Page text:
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A bridge back to a simpler time and a step toward a better future

Naturally dyed eggs. Photo by Patti Long, FarmMade.

Farm Eggs Dyed Naturally

Spring on the farm is a very exciting time. It is a time of renewal and rebirth that can be seen everywhere. Rhubarb, lettuce and kale are starting to grow in the garden, baby chicks, goats and lambs are being born. Egg production is increasing after a long winter, just in time to celebrate Easter with the tradition of decorating and coloring chicken or duck eggs. Most of us grew up using the store bought egg coloring kits that include artificial dyes, stickers and shrink wraps, all packaged up and ready to use. But, did you know that you can naturally dye eggs from materials found right out of your garden, pantry and kitchen? Not only can you color eggs using fruit, vegetables and spices, you can decorate and design eggs using grains, leaves and twigs. It takes a little more effort and creativity, but the results are outstanding.

Let’s Get Started

Start with the freshest-laid eggs from organic or free-range chickens. If you do not have happy hens of your own, look for a farmer selling them at a local farmers market, co-op or farm stand. Brown eggs can dye just as well as white eggs and, in fact, will produce a richer color. First, boil your eggs in water, taking them out before they crack.


While your eggs are boiling, peel several onions (red or yellow), chop some cabbage, dice a beet, grab some spinach and get out some frozen blueberries. We found some mason jars that we filled up about 1/3 to 1/2 way full. Nice right?


You can add two tablespoons of any spice and get fantastic colors. We used tumeric for the color yellow.


We used chili powder for orange.


And brewed up some extra strong espresso coffee for our dark brown color.


You will end up with eight jars total. Pour boiling hot water over the ingredients. Fill all of the jars up about half way, making sure to cover ingredients.


Add two tablespoons of vinegar in each jar. The colors will not set without vinegar.


After the jars have cooled, strain the ingredients and put your new dye in a fresh container.


Add your eggs, one at a time, until you have around three to four in each jar.


After adding your eggs, place all jars in the fridge for a couple of hours or overnight. The longer you leave them, the more intense the color will be.


When you take the eggs out, place them on a drying rack to dry. Rub them with vegetable, coconut or olive oil to polish them up, before you showcase them as a work of art on your countertop, hide them for a Easter egg hunt or place in beautiful baskets (we found ours at a second hand store). Aren’t you proud of yourself?


How To Make Natural Food Dyes

Using fresh foods results in the most vibrant of colors. Canned and frozen fruits and vegetables will work, but not as well. Coffee, juice and spices create darker hues. The following will give you a great start to deciding what colors you want to create.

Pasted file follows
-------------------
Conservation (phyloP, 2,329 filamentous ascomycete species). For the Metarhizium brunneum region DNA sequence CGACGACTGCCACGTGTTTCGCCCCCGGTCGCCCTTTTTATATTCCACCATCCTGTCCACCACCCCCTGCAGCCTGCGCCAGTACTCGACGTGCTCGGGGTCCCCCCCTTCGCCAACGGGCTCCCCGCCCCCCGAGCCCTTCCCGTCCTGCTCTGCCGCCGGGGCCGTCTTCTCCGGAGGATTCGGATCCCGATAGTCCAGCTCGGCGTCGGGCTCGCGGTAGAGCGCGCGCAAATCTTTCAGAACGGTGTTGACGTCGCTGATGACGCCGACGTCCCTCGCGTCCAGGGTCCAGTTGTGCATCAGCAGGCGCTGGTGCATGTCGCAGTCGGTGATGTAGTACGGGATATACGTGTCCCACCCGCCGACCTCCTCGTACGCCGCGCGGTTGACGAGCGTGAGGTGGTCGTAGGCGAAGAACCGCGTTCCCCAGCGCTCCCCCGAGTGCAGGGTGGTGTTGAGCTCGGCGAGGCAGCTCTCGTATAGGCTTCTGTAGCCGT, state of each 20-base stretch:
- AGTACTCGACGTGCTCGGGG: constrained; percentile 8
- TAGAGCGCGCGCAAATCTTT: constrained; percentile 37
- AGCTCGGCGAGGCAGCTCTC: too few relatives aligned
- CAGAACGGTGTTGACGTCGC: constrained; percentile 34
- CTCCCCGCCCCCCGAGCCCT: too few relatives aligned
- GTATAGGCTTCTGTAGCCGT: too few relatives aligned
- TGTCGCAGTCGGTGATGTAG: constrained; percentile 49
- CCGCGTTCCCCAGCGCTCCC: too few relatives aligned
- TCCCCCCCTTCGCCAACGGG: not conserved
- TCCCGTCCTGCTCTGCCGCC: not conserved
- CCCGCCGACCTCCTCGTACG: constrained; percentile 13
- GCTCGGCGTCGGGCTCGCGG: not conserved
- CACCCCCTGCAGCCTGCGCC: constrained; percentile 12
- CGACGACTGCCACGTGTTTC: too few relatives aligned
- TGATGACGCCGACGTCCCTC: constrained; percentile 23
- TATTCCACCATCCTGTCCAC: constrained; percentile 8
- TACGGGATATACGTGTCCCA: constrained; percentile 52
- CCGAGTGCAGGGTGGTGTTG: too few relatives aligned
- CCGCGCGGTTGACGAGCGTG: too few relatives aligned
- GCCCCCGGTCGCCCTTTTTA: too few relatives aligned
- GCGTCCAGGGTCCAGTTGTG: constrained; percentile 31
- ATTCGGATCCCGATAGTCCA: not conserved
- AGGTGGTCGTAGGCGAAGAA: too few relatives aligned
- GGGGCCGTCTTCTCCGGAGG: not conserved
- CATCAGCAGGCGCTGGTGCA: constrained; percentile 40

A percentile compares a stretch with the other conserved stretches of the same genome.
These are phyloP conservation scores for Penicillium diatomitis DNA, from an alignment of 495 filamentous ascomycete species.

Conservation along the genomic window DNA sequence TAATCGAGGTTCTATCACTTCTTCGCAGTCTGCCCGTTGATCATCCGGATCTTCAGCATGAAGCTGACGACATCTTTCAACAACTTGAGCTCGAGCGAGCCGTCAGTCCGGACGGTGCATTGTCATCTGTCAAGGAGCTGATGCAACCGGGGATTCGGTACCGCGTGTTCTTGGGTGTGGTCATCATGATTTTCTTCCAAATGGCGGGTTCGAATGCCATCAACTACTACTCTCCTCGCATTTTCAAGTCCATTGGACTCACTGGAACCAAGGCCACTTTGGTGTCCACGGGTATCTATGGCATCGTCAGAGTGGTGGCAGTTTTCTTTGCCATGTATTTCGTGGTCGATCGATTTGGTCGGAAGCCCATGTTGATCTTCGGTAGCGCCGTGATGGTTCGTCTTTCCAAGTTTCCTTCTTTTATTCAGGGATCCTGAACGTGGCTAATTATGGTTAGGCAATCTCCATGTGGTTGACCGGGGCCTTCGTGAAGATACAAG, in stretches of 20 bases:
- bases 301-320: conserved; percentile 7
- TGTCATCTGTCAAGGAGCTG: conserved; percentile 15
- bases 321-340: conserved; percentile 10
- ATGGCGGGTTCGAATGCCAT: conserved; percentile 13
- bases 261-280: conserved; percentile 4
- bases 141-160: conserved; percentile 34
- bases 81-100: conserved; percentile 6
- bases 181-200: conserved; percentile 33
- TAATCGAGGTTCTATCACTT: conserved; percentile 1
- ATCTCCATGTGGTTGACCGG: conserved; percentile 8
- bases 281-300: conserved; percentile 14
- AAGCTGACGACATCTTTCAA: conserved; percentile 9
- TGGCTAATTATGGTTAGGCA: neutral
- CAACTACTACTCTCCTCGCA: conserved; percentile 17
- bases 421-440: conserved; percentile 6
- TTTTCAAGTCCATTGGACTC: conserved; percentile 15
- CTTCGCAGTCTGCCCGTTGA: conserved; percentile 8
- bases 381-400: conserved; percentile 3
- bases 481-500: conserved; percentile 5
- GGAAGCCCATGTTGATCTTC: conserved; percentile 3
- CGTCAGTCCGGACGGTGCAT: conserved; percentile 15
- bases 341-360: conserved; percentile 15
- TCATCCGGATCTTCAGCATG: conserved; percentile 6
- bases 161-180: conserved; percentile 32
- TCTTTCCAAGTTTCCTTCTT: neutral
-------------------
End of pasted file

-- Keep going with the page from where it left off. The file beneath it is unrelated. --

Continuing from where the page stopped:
• Blue: red cabbage, purple grape juice, red wine
  • Lavender: blueberries
  • Green: spinach, parsley
  • Yellow: tumeric, orange peels, lemon peels, birch leaves
  • Orange: yellow onion skins, paprika, chili powder
  • Pink/red: beets, red onion skins, rasberries, cranberries, red pepper
  • Brown: very strong coffee, black tea, walnut shells
  • Note: you can mix any of these primary colors to create secondary colors such as; red and yellow make orange, yellow and blue make green and blue and red make violet.

Materials Needed

  • Mason jars or small bowls
  • Measuring spoons
  • White vinegar
  • Mesh strainer
  • Large pot
  • Large metal spoon
  • Olive, coconut or vegetable oil
  • Drying rack

Decorating Tips

  • Use a beeswax crayon to draw designs before the egg is dyed
  • Brush on melted beeswax with a thin brush
  • Wrap the egg with rubber bands or bakers twine if you want stripes
  • Gather any kind of leaf, twig, or even flower petals and firmly place against the egg. Wrap the egg in hosiery and tie tightly. This will make sure your design doesn’t shift. Place in any dye.
  • Tie dyed Easter eggs
  • Use silk ties to dye your eggs


Fermented foods. Photo by Patti Long, FarmMade.

Lets Get Cultured!

Beer, wine, coffee, vanilla, cheese, vinegar, and pickles; these are just some of the foods and beverages we consume daily that are fermented. Did you know that the art and craft of fermentation is thousands of years old and is an important part of every culture on the planet? Our grandparents and great-grandparents fermented foods as a means of preserving them and they realized how important these foods were to good health of mind and body. This valuable knowledge is making its way back into our lives and is experiencing a renaissance at local farmers markets, grocery stores and kitchen counters everywhere.

So what is fermentation anyway? Fermentation is the result of bacteria and/or yeast converting carbohydrates into alcohol, acids and carbon dioxide. For example, yeast perform fermentation by converting sugars into alcohol, and bacteria convert carbohydrates into lactic acid. Nearly any food can be fermented, because any kind of carbohydrate can be fermented. The possibilities are endless and can be tailored to fit your tastes and lifestyle.

After discovering how beneficial fermentation is, the next step was to try it. The process sounded easy enough, and so we were introduced to Donna Schwenk and her passion for living a cultured life. She is a huge proponent for eating fermented foods and has promoted The Trilogy as a way of life.


We started off with kombucha and followed this recipe. Kombucha is a bubbly, fermented tea that requires a starter called a scoby. You simply boil tea bags in water, add sugar and your scoby. Let ferment for 7-10 days.

Fermented foods. Photo by Patti Long, FarmMade.


We ordered our kefir grains from Donna online and eagerly placed them in milk immediately.  The sugars in milk are food for kefir. Rule of thumb is one tablespoon kefir grains to one cup of milk. Using whole milk makes the kefir creamier.

Fermented foods. Photo by Patti Long, FarmMade.

After 24 hours of fermentation we strained the kefir grains to be used again.